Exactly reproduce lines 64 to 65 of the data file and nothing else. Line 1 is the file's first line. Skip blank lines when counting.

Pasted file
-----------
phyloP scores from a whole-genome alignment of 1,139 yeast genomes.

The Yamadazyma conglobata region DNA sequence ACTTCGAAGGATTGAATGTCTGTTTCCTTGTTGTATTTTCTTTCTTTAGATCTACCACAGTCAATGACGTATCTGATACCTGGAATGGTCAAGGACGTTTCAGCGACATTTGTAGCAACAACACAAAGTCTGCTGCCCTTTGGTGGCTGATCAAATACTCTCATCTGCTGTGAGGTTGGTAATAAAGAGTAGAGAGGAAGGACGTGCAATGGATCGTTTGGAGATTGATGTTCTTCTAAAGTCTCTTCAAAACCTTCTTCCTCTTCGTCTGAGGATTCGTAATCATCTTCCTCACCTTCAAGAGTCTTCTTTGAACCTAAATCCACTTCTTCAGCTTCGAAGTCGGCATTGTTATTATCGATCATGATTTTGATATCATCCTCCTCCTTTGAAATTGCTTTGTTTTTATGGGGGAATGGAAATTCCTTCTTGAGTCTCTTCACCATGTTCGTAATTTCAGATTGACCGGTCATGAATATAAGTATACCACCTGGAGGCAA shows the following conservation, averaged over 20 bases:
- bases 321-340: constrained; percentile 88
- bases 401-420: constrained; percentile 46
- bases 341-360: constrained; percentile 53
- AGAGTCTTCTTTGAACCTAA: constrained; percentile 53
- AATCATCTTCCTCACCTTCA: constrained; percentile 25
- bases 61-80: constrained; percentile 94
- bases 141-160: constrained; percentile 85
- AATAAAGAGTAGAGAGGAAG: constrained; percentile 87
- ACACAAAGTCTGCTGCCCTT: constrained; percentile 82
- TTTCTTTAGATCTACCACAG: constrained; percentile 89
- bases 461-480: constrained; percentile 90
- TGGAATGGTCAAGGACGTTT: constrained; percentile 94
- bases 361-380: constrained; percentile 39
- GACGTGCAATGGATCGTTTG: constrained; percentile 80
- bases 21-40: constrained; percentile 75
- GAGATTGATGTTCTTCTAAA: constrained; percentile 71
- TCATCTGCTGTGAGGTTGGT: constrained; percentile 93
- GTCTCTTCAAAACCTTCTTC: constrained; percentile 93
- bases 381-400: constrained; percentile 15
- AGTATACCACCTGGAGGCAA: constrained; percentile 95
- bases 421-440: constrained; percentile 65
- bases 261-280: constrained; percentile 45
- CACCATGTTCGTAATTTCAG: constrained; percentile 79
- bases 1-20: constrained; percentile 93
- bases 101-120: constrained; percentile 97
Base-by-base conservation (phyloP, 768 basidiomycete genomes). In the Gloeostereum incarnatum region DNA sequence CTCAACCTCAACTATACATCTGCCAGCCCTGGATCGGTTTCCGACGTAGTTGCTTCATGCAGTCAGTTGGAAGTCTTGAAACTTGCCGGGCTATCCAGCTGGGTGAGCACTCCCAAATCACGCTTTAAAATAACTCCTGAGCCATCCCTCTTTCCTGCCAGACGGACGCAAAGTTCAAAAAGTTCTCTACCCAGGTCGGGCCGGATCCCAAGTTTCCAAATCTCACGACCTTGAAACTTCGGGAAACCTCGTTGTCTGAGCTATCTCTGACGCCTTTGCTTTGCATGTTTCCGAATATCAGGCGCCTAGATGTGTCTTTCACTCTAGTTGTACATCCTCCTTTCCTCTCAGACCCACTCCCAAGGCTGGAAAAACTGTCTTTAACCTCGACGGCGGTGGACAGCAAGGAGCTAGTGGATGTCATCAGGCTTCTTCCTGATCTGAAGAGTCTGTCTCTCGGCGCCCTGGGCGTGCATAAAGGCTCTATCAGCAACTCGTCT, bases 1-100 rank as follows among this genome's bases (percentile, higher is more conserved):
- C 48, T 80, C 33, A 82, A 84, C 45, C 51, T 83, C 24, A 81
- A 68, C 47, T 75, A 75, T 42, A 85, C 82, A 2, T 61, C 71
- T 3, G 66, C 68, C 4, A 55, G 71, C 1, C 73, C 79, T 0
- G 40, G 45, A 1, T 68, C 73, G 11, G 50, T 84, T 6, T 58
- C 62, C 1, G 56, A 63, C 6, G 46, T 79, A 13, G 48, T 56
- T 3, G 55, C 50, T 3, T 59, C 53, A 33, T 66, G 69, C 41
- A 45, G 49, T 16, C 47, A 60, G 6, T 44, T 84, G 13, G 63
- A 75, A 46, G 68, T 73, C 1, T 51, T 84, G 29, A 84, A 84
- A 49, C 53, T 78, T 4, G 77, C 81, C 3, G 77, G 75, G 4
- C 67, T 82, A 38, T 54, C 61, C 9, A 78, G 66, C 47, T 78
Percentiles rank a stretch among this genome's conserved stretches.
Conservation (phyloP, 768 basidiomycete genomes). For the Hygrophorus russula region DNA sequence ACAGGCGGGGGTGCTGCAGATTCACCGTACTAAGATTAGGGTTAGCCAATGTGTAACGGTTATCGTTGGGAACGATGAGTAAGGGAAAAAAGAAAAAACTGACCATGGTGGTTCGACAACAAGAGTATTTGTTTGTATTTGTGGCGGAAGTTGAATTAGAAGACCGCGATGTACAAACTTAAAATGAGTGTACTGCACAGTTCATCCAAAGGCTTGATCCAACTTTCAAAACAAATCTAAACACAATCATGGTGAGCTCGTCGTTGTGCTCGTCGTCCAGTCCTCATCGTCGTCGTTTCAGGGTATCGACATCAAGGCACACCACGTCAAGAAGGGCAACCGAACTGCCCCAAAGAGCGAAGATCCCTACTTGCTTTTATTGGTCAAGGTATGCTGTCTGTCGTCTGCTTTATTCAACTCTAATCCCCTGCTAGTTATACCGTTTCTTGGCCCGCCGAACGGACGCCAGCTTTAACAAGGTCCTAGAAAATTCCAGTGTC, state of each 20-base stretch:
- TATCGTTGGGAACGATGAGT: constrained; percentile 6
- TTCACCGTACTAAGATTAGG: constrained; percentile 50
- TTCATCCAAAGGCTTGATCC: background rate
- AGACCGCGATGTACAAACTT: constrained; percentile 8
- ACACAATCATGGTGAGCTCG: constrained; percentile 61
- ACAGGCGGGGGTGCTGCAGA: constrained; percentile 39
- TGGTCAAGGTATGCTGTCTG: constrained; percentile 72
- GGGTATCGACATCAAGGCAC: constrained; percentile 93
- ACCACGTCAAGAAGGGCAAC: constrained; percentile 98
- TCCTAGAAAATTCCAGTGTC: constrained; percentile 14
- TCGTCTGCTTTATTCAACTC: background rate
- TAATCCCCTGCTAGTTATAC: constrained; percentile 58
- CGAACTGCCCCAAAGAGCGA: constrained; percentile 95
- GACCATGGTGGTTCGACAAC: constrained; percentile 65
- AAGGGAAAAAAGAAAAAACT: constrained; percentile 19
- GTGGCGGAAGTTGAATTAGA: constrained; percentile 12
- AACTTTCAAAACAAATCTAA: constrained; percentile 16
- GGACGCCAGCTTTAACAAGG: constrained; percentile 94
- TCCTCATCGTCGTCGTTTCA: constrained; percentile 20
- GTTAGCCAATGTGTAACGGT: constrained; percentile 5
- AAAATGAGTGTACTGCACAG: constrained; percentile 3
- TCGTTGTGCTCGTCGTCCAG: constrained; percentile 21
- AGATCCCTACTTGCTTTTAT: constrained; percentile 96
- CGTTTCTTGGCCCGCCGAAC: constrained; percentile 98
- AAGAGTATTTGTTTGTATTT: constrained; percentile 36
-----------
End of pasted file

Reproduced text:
- CGTTTCTTGGCCCGCCGAAC: constrained; percentile 98
- AAGAGTATTTGTTTGTATTT: constrained; percentile 36